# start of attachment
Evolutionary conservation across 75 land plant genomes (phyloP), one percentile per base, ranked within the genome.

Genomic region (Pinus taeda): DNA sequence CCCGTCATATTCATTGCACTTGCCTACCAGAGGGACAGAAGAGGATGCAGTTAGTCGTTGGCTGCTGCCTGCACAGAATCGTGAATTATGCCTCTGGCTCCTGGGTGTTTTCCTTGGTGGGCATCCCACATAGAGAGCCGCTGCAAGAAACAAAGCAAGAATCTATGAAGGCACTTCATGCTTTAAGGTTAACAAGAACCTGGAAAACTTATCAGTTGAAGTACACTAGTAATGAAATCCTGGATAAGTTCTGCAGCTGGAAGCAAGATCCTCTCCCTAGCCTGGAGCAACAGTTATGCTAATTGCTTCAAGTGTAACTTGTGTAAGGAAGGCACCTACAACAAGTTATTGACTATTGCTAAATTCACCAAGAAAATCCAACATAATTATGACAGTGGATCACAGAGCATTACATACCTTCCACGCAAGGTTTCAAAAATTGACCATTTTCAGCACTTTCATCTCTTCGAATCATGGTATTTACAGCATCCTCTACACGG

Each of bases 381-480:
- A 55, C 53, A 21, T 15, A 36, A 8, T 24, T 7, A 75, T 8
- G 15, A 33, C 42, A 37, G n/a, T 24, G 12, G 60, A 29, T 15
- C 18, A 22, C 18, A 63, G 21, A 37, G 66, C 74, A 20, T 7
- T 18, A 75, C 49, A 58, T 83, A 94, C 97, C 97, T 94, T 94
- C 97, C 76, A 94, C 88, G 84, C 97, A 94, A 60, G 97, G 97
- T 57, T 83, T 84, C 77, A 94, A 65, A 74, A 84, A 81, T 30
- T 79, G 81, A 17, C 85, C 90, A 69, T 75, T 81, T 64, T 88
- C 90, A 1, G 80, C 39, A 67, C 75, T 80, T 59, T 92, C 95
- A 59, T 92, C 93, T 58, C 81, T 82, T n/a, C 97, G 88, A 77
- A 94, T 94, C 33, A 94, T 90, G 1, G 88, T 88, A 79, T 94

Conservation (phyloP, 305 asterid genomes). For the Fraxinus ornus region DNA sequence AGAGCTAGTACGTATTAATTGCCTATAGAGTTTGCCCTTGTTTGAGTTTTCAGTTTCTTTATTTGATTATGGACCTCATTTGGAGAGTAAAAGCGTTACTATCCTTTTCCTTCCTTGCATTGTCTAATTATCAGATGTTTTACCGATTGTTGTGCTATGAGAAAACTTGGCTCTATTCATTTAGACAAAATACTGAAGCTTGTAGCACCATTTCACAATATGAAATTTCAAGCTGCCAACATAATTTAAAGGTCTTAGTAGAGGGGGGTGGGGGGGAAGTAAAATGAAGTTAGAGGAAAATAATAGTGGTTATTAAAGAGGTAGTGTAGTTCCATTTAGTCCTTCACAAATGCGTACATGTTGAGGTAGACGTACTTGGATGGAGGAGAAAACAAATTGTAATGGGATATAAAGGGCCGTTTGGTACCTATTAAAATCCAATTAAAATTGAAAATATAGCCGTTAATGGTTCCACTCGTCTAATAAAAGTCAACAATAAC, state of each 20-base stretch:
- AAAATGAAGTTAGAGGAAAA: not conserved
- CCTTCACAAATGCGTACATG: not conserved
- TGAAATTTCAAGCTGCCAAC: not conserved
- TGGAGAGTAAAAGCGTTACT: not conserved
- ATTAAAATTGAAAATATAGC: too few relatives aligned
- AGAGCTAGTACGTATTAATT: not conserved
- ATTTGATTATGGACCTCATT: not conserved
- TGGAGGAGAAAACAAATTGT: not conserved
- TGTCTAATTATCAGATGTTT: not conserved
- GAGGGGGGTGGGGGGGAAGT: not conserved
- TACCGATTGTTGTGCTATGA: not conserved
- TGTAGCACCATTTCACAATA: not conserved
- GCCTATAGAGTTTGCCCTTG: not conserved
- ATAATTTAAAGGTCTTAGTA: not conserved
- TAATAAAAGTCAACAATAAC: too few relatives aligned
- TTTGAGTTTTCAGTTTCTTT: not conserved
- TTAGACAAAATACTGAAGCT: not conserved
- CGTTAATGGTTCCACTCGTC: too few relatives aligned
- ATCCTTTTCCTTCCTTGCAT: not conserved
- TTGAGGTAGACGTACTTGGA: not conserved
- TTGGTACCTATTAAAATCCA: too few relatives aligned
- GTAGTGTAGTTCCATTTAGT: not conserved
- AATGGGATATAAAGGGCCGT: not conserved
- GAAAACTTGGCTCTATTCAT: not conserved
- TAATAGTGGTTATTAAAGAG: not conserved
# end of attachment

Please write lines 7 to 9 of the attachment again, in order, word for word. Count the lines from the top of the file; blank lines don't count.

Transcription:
- T 18, A 75, C 49, A 58, T 83, A 94, C 97, C 97, T 94, T 94
- C 97, C 76, A 94, C 88, G 84, C 97, A 94, A 60, G 97, G 97
- T 57, T 83, T 84, C 77, A 94, A 65, A 74, A 84, A 81, T 30